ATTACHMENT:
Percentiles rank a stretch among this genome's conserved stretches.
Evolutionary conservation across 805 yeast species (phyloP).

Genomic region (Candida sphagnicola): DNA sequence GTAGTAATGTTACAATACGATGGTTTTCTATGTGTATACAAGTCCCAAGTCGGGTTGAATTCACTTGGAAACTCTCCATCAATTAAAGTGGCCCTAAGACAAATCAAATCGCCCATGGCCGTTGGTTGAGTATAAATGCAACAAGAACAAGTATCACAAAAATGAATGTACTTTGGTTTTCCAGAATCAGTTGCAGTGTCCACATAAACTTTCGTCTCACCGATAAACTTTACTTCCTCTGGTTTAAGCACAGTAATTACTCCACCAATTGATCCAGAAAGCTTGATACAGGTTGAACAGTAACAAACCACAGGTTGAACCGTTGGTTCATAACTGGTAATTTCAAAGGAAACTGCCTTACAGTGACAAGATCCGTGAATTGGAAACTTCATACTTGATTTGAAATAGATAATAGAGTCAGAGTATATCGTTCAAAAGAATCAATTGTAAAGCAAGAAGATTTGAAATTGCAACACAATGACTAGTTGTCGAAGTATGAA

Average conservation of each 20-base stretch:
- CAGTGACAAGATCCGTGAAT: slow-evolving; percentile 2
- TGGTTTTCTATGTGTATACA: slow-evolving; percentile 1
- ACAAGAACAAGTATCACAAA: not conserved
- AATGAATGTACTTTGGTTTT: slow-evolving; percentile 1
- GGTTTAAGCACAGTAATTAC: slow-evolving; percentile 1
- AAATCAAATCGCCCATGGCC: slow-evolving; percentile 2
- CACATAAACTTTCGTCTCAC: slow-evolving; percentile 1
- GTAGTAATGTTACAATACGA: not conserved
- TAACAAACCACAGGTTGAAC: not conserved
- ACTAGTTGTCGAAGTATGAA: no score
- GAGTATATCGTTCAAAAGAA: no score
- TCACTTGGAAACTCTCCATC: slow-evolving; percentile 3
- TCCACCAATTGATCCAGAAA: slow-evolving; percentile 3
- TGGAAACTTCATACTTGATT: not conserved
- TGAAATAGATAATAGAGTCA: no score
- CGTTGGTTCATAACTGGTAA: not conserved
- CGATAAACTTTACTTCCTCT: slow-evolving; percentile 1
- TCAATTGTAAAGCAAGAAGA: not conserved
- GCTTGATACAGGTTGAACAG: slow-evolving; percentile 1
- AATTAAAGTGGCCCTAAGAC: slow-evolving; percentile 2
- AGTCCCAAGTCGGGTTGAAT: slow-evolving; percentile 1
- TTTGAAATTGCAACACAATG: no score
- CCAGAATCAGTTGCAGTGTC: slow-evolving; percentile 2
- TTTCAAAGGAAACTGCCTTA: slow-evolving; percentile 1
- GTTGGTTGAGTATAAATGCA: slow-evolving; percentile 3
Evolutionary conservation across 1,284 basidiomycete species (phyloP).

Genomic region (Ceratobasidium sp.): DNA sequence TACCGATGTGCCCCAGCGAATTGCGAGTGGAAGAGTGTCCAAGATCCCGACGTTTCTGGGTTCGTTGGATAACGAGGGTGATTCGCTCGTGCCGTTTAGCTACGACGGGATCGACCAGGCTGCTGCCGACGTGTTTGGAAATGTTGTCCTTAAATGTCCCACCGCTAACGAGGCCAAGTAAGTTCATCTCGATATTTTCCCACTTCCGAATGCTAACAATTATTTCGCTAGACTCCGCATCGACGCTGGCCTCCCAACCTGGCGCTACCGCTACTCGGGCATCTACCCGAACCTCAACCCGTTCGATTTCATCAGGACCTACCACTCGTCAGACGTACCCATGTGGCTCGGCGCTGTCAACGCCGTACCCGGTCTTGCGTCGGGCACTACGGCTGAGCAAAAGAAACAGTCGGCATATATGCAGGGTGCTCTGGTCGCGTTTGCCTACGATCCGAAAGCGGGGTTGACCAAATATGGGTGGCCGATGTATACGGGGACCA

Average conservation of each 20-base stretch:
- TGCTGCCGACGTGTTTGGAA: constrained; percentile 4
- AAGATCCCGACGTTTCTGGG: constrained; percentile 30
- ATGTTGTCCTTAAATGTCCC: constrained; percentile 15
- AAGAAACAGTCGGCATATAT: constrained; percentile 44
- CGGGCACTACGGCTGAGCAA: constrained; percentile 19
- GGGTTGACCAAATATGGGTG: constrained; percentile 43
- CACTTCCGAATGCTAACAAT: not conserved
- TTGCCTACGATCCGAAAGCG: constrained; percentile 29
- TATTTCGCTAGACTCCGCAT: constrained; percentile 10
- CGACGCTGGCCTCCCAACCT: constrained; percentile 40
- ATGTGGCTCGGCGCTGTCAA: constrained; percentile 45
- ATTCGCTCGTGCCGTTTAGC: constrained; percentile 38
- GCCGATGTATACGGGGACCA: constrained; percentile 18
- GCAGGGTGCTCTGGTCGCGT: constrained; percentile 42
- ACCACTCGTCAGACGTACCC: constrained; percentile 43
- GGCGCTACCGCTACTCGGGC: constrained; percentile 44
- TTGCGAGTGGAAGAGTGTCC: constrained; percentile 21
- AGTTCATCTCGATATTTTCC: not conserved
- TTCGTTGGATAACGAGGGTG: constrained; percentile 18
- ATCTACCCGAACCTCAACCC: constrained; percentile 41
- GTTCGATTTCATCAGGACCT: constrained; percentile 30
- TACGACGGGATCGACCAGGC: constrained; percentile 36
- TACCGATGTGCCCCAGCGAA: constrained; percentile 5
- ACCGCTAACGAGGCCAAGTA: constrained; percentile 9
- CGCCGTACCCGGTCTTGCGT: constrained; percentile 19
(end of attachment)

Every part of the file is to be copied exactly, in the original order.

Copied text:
Percentiles rank a stretch among this genome's conserved stretches.
Evolutionary conservation across 805 yeast species (phyloP).

Genomic region (Candida sphagnicola): DNA sequence GTAGTAATGTTACAATACGATGGTTTTCTATGTGTATACAAGTCCCAAGTCGGGTTGAATTCACTTGGAAACTCTCCATCAATTAAAGTGGCCCTAAGACAAATCAAATCGCCCATGGCCGTTGGTTGAGTATAAATGCAACAAGAACAAGTATCACAAAAATGAATGTACTTTGGTTTTCCAGAATCAGTTGCAGTGTCCACATAAACTTTCGTCTCACCGATAAACTTTACTTCCTCTGGTTTAAGCACAGTAATTACTCCACCAATTGATCCAGAAAGCTTGATACAGGTTGAACAGTAACAAACCACAGGTTGAACCGTTGGTTCATAACTGGTAATTTCAAAGGAAACTGCCTTACAGTGACAAGATCCGTGAATTGGAAACTTCATACTTGATTTGAAATAGATAATAGAGTCAGAGTATATCGTTCAAAAGAATCAATTGTAAAGCAAGAAGATTTGAAATTGCAACACAATGACTAGTTGTCGAAGTATGAA

Average conservation of each 20-base stretch:
- CAGTGACAAGATCCGTGAAT: slow-evolving; percentile 2
- TGGTTTTCTATGTGTATACA: slow-evolving; percentile 1
- ACAAGAACAAGTATCACAAA: not conserved
- AATGAATGTACTTTGGTTTT: slow-evolving; percentile 1
- GGTTTAAGCACAGTAATTAC: slow-evolving; percentile 1
- AAATCAAATCGCCCATGGCC: slow-evolving; percentile 2
- CACATAAACTTTCGTCTCAC: slow-evolving; percentile 1
- GTAGTAATGTTACAATACGA: not conserved
- TAACAAACCACAGGTTGAAC: not conserved
- ACTAGTTGTCGAAGTATGAA: no score
- GAGTATATCGTTCAAAAGAA: no score
- TCACTTGGAAACTCTCCATC: slow-evolving; percentile 3
- TCCACCAATTGATCCAGAAA: slow-evolving; percentile 3
- TGGAAACTTCATACTTGATT: not conserved
- TGAAATAGATAATAGAGTCA: no score
- CGTTGGTTCATAACTGGTAA: not conserved
- CGATAAACTTTACTTCCTCT: slow-evolving; percentile 1
- TCAATTGTAAAGCAAGAAGA: not conserved
- GCTTGATACAGGTTGAACAG: slow-evolving; percentile 1
- AATTAAAGTGGCCCTAAGAC: slow-evolving; percentile 2
- AGTCCCAAGTCGGGTTGAAT: slow-evolving; percentile 1
- TTTGAAATTGCAACACAATG: no score
- CCAGAATCAGTTGCAGTGTC: slow-evolving; percentile 2
- TTTCAAAGGAAACTGCCTTA: slow-evolving; percentile 1
- GTTGGTTGAGTATAAATGCA: slow-evolving; percentile 3
Evolutionary conservation across 1,284 basidiomycete species (phyloP).

Genomic region (Ceratobasidium sp.): DNA sequence TACCGATGTGCCCCAGCGAATTGCGAGTGGAAGAGTGTCCAAGATCCCGACGTTTCTGGGTTCGTTGGATAACGAGGGTGATTCGCTCGTGCCGTTTAGCTACGACGGGATCGACCAGGCTGCTGCCGACGTGTTTGGAAATGTTGTCCTTAAATGTCCCACCGCTAACGAGGCCAAGTAAGTTCATCTCGATATTTTCCCACTTCCGAATGCTAACAATTATTTCGCTAGACTCCGCATCGACGCTGGCCTCCCAACCTGGCGCTACCGCTACTCGGGCATCTACCCGAACCTCAACCCGTTCGATTTCATCAGGACCTACCACTCGTCAGACGTACCCATGTGGCTCGGCGCTGTCAACGCCGTACCCGGTCTTGCGTCGGGCACTACGGCTGAGCAAAAGAAACAGTCGGCATATATGCAGGGTGCTCTGGTCGCGTTTGCCTACGATCCGAAAGCGGGGTTGACCAAATATGGGTGGCCGATGTATACGGGGACCA

Average conservation of each 20-base stretch:
- TGCTGCCGACGTGTTTGGAA: constrained; percentile 4
- AAGATCCCGACGTTTCTGGG: constrained; percentile 30
- ATGTTGTCCTTAAATGTCCC: constrained; percentile 15
- AAGAAACAGTCGGCATATAT: constrained; percentile 44
- CGGGCACTACGGCTGAGCAA: constrained; percentile 19
- GGGTTGACCAAATATGGGTG: constrained; percentile 43
- CACTTCCGAATGCTAACAAT: not conserved
- TTGCCTACGATCCGAAAGCG: constrained; percentile 29
- TATTTCGCTAGACTCCGCAT: constrained; percentile 10
- CGACGCTGGCCTCCCAACCT: constrained; percentile 40
- ATGTGGCTCGGCGCTGTCAA: constrained; percentile 45
- ATTCGCTCGTGCCGTTTAGC: constrained; percentile 38
- GCCGATGTATACGGGGACCA: constrained; percentile 18
- GCAGGGTGCTCTGGTCGCGT: constrained; percentile 42
- ACCACTCGTCAGACGTACCC: constrained; percentile 43
- GGCGCTACCGCTACTCGGGC: constrained; percentile 44
- TTGCGAGTGGAAGAGTGTCC: constrained; percentile 21
- AGTTCATCTCGATATTTTCC: not conserved
- TTCGTTGGATAACGAGGGTG: constrained; percentile 18
- ATCTACCCGAACCTCAACCC: constrained; percentile 41
- GTTCGATTTCATCAGGACCT: constrained; percentile 30
- TACGACGGGATCGACCAGGC: constrained; percentile 36
- TACCGATGTGCCCCAGCGAA: constrained; percentile 5
- ACCGCTAACGAGGCCAAGTA: constrained; percentile 9
- CGCCGTACCCGGTCTTGCGT: constrained; percentile 19